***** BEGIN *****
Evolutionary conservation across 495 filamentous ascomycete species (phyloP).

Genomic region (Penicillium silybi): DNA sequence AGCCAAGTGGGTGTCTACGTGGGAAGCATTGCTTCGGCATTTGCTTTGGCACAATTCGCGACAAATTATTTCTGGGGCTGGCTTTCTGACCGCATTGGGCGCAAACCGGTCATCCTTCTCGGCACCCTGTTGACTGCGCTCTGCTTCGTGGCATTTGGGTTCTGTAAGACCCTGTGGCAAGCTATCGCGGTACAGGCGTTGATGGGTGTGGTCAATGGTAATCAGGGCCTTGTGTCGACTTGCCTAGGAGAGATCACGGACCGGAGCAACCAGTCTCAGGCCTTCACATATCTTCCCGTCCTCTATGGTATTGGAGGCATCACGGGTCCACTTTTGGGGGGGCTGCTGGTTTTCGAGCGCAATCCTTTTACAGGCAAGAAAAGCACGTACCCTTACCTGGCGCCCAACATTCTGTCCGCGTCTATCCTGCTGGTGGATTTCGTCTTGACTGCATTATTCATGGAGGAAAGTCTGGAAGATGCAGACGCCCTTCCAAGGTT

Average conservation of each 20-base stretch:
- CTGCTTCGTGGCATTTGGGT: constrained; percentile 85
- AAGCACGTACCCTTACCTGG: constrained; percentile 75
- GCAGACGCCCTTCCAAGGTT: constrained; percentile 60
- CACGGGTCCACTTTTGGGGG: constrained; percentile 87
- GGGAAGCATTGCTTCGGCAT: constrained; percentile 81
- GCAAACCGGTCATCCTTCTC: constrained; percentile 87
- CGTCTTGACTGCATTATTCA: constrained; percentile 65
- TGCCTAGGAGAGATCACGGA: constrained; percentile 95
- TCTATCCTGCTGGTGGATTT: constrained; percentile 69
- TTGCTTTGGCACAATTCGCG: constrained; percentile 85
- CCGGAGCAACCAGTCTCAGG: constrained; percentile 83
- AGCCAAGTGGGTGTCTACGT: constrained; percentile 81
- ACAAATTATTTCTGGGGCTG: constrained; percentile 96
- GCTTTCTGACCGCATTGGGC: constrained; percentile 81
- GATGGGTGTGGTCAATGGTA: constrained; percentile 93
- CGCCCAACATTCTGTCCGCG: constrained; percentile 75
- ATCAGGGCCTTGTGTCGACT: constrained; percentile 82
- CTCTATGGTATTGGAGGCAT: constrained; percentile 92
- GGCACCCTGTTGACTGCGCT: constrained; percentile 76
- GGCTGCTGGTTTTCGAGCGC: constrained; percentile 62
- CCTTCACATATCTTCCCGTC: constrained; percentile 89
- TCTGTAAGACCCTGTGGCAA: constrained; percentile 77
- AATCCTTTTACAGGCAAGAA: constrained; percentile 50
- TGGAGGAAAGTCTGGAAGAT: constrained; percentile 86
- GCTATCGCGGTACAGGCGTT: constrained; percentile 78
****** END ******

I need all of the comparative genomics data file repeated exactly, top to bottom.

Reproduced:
Evolutionary conservation across 495 filamentous ascomycete species (phyloP).

Genomic region (Penicillium silybi): DNA sequence AGCCAAGTGGGTGTCTACGTGGGAAGCATTGCTTCGGCATTTGCTTTGGCACAATTCGCGACAAATTATTTCTGGGGCTGGCTTTCTGACCGCATTGGGCGCAAACCGGTCATCCTTCTCGGCACCCTGTTGACTGCGCTCTGCTTCGTGGCATTTGGGTTCTGTAAGACCCTGTGGCAAGCTATCGCGGTACAGGCGTTGATGGGTGTGGTCAATGGTAATCAGGGCCTTGTGTCGACTTGCCTAGGAGAGATCACGGACCGGAGCAACCAGTCTCAGGCCTTCACATATCTTCCCGTCCTCTATGGTATTGGAGGCATCACGGGTCCACTTTTGGGGGGGCTGCTGGTTTTCGAGCGCAATCCTTTTACAGGCAAGAAAAGCACGTACCCTTACCTGGCGCCCAACATTCTGTCCGCGTCTATCCTGCTGGTGGATTTCGTCTTGACTGCATTATTCATGGAGGAAAGTCTGGAAGATGCAGACGCCCTTCCAAGGTT

Average conservation of each 20-base stretch:
- CTGCTTCGTGGCATTTGGGT: constrained; percentile 85
- AAGCACGTACCCTTACCTGG: constrained; percentile 75
- GCAGACGCCCTTCCAAGGTT: constrained; percentile 60
- CACGGGTCCACTTTTGGGGG: constrained; percentile 87
- GGGAAGCATTGCTTCGGCAT: constrained; percentile 81
- GCAAACCGGTCATCCTTCTC: constrained; percentile 87
- CGTCTTGACTGCATTATTCA: constrained; percentile 65
- TGCCTAGGAGAGATCACGGA: constrained; percentile 95
- TCTATCCTGCTGGTGGATTT: constrained; percentile 69
- TTGCTTTGGCACAATTCGCG: constrained; percentile 85
- CCGGAGCAACCAGTCTCAGG: constrained; percentile 83
- AGCCAAGTGGGTGTCTACGT: constrained; percentile 81
- ACAAATTATTTCTGGGGCTG: constrained; percentile 96
- GCTTTCTGACCGCATTGGGC: constrained; percentile 81
- GATGGGTGTGGTCAATGGTA: constrained; percentile 93
- CGCCCAACATTCTGTCCGCG: constrained; percentile 75
- ATCAGGGCCTTGTGTCGACT: constrained; percentile 82
- CTCTATGGTATTGGAGGCAT: constrained; percentile 92
- GGCACCCTGTTGACTGCGCT: constrained; percentile 76
- GGCTGCTGGTTTTCGAGCGC: constrained; percentile 62
- CCTTCACATATCTTCCCGTC: constrained; percentile 89
- TCTGTAAGACCCTGTGGCAA: constrained; percentile 77
- AATCCTTTTACAGGCAAGAA: constrained; percentile 50
- TGGAGGAAAGTCTGGAAGAT: constrained; percentile 86
- GCTATCGCGGTACAGGCGTT: constrained; percentile 78